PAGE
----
With the revival of amnesty for illegal aliens and support for giving food stamps to legal ones, the Bush administration is transparently returning to its brainstorm of winning the Hispanic vote—which in the last election it conspicuously failed to do and almost lost the election by trying. But never let it be said that the grand strategists for the Bush White House are neglecting their base among mainly white religious conservatives.
Recently, Karl Rove, who planned the Bush campaign in 2000, unbosomed his thoughts about that year's election to Brian Mitchell of Investors Business Daily. [December 18, 2001] What he disclosed was not that the Republicans are ignoring white religious and social conservatives but that they hope merely to exploit them.
The big discrepancy," said Mr. Rove, speaking of the voters the Bush campaign failed to win in the last election, "is among self-identified white, evangelical Protestants, Pentecostals and fundamentalists. If you look at the electoral model, there should have been 19 million of them. Instead, there was [sic] 15 million.... We may have failed to mobilize them." [VDARE.COM NOTE: You got it, Karl! – as Peter Brimelow and Ed Rubenstein have pointed out!]
Mr. Rove's no fool. Since Mr. Bush lost the popular vote to Al Gore and won the election at all only because Green Party candidate Ralph Nader took votes from the Democrat, it follows that some voters who should have supported the Republican candidate really voted for someone else—or didn't vote at all. So why didn't they?
Mr. Rove has a ready explanation. All those white, evangelical voters are probably just too bigoted to support someone as enlightened as George W. Bush and his "compassionate conservatism."
"Rove said," the newspaper reported, "the campaign's message of inclusion might have turned off some Christian conservatives, whom he described as 'xenophobic' in the past. He said the GOP would have to work hard to keep them and otherwise 'make up the deficit some place else.'"
Mr. Rove doesn't seem to be able to make up his mind whether all the white Christian "xenophobes" deserted the GOP because they couldn't stand its efforts to rope in blacks, Hispanics, homosexuals and women, or whether this electoral bloc is simply vanishing. "I think we may be seeing to some degree ... a return to the sidelines of some of these previously politically involved religious conservatives," he said.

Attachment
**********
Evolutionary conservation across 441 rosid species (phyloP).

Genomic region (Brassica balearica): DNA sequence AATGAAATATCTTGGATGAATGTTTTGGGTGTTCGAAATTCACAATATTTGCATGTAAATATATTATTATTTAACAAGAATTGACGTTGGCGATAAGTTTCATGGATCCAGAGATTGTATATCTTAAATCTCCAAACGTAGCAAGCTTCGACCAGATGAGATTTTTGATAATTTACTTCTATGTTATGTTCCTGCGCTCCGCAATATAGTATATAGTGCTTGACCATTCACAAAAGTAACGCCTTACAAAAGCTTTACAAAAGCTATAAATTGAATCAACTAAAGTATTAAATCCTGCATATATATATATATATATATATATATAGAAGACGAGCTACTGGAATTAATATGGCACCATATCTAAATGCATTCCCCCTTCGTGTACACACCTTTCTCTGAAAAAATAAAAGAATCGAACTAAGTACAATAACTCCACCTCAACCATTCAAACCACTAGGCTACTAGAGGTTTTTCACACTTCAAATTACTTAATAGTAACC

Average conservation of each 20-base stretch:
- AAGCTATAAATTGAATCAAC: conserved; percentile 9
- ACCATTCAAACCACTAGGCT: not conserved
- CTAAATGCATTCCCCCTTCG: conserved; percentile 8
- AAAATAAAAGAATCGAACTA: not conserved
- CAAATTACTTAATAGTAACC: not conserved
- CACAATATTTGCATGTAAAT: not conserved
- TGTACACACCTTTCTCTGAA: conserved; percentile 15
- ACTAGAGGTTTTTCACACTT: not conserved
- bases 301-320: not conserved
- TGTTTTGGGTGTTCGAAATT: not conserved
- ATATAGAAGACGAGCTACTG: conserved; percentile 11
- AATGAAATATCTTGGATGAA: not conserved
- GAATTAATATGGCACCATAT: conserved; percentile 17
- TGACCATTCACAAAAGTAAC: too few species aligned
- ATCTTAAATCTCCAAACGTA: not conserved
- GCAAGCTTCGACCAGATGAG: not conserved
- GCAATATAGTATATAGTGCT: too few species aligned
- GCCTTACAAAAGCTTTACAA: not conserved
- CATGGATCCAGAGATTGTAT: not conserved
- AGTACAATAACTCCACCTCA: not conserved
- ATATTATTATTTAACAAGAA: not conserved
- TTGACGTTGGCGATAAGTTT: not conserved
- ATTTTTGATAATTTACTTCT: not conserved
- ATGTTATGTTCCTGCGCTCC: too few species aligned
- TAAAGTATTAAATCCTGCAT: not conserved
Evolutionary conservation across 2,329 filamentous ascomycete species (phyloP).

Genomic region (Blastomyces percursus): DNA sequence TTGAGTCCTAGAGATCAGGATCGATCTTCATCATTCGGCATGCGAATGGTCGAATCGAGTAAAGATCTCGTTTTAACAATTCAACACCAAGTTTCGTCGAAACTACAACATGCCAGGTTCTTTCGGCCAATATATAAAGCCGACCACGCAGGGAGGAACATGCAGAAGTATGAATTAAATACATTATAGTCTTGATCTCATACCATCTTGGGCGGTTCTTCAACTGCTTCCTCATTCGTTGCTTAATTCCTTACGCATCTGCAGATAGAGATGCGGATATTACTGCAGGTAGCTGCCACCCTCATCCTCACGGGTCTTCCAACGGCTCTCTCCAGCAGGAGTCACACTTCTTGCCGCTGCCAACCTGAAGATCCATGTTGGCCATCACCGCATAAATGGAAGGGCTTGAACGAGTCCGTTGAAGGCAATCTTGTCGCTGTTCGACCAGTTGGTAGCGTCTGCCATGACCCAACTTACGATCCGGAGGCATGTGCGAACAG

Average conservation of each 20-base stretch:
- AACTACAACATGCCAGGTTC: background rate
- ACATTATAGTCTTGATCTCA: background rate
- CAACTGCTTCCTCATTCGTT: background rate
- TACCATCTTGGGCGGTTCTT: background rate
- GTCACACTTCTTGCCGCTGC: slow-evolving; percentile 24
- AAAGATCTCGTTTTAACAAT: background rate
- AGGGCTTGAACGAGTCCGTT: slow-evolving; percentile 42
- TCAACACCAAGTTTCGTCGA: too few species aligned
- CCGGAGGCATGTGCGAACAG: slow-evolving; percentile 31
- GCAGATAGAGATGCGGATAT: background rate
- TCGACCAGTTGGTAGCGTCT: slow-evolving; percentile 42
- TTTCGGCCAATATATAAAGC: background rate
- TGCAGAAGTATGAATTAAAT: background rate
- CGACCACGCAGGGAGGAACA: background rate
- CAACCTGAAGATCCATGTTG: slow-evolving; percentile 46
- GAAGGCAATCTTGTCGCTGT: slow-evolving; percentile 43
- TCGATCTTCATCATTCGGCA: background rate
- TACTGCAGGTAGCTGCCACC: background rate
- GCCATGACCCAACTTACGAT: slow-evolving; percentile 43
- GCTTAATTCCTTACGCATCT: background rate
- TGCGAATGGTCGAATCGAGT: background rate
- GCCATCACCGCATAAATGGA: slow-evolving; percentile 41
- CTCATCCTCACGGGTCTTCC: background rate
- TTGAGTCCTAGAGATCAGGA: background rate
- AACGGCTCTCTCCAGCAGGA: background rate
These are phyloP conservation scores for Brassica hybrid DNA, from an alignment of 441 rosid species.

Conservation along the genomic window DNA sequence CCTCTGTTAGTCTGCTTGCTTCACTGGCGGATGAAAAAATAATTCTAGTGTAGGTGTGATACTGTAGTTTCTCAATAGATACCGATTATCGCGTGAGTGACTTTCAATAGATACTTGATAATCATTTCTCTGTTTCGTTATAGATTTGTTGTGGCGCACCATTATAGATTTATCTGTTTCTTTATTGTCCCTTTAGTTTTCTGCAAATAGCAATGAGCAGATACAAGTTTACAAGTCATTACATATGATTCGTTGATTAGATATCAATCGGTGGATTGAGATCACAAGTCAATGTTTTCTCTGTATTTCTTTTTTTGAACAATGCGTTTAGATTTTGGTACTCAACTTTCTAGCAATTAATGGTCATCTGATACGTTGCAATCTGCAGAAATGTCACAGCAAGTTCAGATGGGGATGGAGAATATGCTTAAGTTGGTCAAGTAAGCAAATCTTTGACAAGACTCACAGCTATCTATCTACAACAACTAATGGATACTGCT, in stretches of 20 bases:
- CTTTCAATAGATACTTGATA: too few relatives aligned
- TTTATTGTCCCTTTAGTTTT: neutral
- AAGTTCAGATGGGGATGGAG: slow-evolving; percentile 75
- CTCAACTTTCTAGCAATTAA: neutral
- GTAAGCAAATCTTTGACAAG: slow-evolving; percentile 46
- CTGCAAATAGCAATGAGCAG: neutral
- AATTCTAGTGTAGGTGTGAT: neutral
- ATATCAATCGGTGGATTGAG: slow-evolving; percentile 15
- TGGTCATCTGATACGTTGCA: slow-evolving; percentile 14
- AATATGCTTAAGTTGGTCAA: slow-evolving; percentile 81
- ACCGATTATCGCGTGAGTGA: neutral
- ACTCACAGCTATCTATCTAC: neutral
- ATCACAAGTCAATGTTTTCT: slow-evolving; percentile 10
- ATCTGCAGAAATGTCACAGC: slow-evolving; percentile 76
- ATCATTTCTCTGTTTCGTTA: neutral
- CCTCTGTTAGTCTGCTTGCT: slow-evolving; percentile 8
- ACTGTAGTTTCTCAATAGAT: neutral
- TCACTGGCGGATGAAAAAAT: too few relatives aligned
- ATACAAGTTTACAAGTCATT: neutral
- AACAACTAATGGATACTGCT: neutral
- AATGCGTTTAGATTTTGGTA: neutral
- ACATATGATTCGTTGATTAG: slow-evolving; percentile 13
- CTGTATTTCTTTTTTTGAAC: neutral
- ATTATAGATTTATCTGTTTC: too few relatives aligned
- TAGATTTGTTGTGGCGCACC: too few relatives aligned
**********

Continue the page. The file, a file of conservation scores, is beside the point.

The latter explanation may in fact be close to the truth, though not in the way Mr. Rove meant it. Not a few religious conservatives, seeing that after decades of supporting Republican candidates, they've gained nothing in terms of changes in abortion law, prayer in school or pandering to the lavender lobby, are just packing it in. What's the point of political involvement if all you get, even when you win, is the same stale rhetoric from office holders who have no intention of keeping their commitments?
As for the "xenophobes," Mr. Rove presumably means those opposed to mass immigration and such anti-white racial policies as affirmative action, hate crimes laws and banning the Confederate flag. There's an overlap between conservatives who care about such issues and those identifying with the religious right. Given the Bush campaign's positions, or lack thereof, on these matters, and the Republicans' grotesque pandering to both blacks and Hispanics, it wouldn't be too surprising if a lot of rank-and-file conservatives just took a walk in 2000.
Of course, back during the campaign the conventional wisdom among grand strategists like Mr. Rove was that either the party no longer needed such voters or could easily fetch in new voting blocs to take their place. At least today, to judge from what he's saying now, Mr. Rove has figured out that maybe the party does need the white middle class Christian voters after all.
The party needs its old voting base for the simple reason that, despite all the pandering to blacks and Hispanics and all the avoidance of issues that might have alienated them, it still couldn't win their votes. Mr. Bush lost the black vote in 2000 by a larger margin than any other Republican since Barry Goldwater. For all the hoopla about how Mr. Bush and only Mr. Bush could win the Hispanic vote, he won a measly 31 percent.
But what Mr. Rove betrays in his interview is not so much the chastened wisdom of a strategist who knows he's blundered as the smarmy smartness of a Beltway spin wizard. "Working hard to keep" the GOP base doesn't mean the party or the candidate will change their positions and approach, but merely that they'll be a bit more cunning to try to rope conservatives into supporting them next time.
It never dawns on him, or the breed he represents, that that's exactly why the grassroots right defected from the Stupid Party in the last election—and probably has no plans to come back in the next one.
COPYRIGHT 2001 CREATORS SYNDICATE, INC.
January 21, 2002